On 17 June 2016, the National Development and Reform Commission (“NDRC”) circulated for public comment the Notice on Soliciting Public Opinions on the “Guidelines on Recognising the Illegal Gains Obtained by Business Operators from Monopolistic Acts and Determining the Amount of Fines” (Draft for Comments) 2016. These represent the latest in a series of draft guidelines circulated by the NDRC and China’s other competition regulators in relation to the Anti-Monopoly Law of the People’s Republic of China 2007 (“2007 AML”).
The draft presents an analytical framework to help regulators and business operators determine the amount of illegal gain and the corresponding fines for violations of Arts. 46 and 47 of the 2007 AML, which prohibit monopoly agreements and the abuse of a dominant market position, respectively.
Specifically, the draft guidelines:
- Broadly define “illegal gain” as the additional gain obtained as a result of monopolistic conduct determined by measuring changes in pricing, sales volumes, market share and profit margins (Arts. 5 and 6).
- Introduce the key terms for use as comparative tools for measuring increased income, reduced expenses or both (Art. 7).
- Identify certain situations where monopolistic conduct violates the 2007 AML, but where the conduct does not result in illegal gain (Art. 13).
- Provide a basis for adjusting the fine due to the presence of aggravating or mitigating circumstances (Arts. 20–23, 25–27).
Adrian Emch, Partner, Hogan Lovells, Beijing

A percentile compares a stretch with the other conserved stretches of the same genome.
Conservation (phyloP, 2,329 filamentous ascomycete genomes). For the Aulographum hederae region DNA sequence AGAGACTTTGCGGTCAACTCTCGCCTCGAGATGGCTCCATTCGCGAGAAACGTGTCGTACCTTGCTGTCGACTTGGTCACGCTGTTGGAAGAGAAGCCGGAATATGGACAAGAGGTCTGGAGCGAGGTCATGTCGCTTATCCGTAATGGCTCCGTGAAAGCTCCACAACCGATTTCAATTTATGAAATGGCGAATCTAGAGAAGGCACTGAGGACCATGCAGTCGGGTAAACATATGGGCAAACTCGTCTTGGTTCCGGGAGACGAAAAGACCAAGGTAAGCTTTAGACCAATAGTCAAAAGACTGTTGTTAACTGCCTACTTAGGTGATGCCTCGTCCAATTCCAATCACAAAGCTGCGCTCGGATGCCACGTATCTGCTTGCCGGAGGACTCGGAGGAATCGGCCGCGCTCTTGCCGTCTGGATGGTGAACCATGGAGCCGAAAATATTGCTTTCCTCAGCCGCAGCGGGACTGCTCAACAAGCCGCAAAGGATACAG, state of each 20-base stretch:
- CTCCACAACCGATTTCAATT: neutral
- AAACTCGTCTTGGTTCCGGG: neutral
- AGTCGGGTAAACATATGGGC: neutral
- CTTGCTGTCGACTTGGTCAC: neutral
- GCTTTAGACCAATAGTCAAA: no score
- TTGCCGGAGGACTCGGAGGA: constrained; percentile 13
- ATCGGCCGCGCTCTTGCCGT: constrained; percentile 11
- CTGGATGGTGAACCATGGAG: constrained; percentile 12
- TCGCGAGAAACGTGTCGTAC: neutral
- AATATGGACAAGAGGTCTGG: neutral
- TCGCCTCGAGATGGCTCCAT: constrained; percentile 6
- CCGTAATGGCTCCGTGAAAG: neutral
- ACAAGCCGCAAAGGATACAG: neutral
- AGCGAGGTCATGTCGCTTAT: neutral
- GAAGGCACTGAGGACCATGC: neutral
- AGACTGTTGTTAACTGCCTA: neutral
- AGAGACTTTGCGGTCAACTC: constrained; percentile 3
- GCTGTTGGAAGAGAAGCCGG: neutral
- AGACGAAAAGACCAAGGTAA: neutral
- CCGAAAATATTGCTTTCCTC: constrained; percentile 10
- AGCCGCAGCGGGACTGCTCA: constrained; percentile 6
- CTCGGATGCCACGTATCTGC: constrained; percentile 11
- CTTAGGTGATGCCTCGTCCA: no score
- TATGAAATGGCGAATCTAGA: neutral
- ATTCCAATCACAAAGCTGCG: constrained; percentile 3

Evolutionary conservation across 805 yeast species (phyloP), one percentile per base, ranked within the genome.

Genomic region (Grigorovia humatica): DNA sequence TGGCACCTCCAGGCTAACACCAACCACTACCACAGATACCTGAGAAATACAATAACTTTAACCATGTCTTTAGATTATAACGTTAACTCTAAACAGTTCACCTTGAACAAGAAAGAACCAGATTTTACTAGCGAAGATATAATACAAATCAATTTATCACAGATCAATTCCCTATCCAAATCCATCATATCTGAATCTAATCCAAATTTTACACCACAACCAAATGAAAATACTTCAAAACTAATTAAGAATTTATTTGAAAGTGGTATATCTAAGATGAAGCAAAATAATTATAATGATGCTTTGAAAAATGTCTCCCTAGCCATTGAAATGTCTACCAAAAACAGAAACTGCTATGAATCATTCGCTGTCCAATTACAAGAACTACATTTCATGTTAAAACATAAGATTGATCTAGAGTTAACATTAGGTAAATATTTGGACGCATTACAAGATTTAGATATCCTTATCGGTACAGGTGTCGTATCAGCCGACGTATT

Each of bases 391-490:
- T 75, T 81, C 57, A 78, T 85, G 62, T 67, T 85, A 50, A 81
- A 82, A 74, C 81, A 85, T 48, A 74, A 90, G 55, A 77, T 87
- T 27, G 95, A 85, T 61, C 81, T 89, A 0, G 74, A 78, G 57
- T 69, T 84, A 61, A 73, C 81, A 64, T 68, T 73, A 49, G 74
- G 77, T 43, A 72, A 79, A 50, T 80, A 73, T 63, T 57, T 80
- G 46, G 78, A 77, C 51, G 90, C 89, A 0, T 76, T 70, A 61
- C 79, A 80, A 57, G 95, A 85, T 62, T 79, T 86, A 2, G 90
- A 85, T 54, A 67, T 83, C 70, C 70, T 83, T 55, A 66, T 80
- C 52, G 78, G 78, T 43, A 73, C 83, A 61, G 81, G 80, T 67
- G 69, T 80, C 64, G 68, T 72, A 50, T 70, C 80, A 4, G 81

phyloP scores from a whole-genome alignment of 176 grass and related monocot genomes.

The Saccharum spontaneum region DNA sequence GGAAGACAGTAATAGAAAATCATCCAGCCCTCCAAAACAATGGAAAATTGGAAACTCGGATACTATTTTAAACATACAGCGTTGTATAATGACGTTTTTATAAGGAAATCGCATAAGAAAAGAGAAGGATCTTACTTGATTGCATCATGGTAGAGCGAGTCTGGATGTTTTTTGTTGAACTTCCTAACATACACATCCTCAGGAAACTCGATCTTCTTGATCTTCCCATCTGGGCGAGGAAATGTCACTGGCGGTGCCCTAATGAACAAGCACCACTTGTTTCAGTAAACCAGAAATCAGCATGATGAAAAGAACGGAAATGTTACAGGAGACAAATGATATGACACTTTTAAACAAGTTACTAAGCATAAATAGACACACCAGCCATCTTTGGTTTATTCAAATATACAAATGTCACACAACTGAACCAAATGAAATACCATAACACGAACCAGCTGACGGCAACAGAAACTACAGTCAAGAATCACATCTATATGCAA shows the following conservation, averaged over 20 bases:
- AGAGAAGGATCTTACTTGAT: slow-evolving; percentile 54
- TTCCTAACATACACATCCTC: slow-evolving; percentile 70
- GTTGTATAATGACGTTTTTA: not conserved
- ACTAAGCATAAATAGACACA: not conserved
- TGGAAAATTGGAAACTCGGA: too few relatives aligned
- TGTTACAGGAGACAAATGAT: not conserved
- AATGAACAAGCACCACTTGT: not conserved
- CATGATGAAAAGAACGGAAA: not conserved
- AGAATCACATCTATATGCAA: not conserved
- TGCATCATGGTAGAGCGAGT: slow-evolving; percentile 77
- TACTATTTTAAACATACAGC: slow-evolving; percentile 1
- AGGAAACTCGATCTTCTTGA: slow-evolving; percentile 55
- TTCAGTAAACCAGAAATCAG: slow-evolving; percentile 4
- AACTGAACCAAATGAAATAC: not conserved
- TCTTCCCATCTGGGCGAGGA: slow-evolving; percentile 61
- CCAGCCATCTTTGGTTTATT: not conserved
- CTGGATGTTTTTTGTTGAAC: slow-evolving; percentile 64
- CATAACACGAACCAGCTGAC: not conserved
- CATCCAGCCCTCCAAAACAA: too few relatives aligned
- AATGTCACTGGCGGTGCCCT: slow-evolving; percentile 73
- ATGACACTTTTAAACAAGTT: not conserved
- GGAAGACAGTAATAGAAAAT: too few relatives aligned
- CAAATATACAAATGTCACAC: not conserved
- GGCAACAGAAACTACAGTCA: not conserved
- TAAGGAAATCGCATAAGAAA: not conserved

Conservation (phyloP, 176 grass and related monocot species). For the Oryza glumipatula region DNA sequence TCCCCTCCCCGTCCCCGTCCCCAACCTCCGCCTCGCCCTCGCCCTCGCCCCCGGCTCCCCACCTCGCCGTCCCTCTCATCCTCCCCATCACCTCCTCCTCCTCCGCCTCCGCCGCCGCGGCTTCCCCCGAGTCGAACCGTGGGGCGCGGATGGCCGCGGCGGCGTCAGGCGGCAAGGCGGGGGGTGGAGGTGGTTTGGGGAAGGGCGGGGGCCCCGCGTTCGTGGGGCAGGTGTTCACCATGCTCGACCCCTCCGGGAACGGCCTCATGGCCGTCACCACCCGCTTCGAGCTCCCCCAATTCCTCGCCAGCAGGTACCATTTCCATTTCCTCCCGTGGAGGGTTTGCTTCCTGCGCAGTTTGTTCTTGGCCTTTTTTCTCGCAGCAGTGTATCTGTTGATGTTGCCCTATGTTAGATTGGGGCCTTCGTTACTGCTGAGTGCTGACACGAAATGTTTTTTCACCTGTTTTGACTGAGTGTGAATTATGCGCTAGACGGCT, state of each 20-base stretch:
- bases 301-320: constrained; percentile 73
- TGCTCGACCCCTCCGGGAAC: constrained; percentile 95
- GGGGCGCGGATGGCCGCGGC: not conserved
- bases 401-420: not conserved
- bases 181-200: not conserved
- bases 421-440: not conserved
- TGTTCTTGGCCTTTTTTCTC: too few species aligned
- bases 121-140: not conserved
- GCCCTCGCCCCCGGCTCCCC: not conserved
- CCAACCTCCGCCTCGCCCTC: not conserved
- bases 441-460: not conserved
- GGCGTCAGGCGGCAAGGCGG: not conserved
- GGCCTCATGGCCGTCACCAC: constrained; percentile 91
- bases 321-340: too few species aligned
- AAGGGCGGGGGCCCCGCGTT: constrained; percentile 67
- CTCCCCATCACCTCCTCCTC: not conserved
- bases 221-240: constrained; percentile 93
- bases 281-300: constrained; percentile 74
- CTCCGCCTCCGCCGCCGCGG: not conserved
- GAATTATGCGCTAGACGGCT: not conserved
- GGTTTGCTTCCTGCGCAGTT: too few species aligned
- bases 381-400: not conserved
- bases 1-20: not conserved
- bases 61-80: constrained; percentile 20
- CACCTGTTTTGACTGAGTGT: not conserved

“The AML requires antitrust authorities to impose fines and disgorge illegal gains, but specifies only a broad range of fines and provides no guidance for determining illegal gains. Not surprisingly, the calculation of fines and illegal gains has been a thorny topic for companies unlucky enough to be involved in a Chinese antitrust investigation, with only past, often inconsistent cases for guidance. The draft guidelines generally represent a welcome step towards more transparency and predictability. Of course, there is still quite some room for improvement, and hopefully the authorities will take on board the response of the business community to the government’s call for stakeholder feedback.”
While none of the draft guidelines circulated in recent months by China’s competition regulators have been officially promulgated or taken effect, General Counsel for companies with arrangements that could be deemed to restrict competition or with a market position that could be regarded as dominant should become familiar with the development of these drafts. If a situation presents a significant risk, counsel should seek specialist advice and consider approaching the relevant regulator to discuss the facts on a named basis.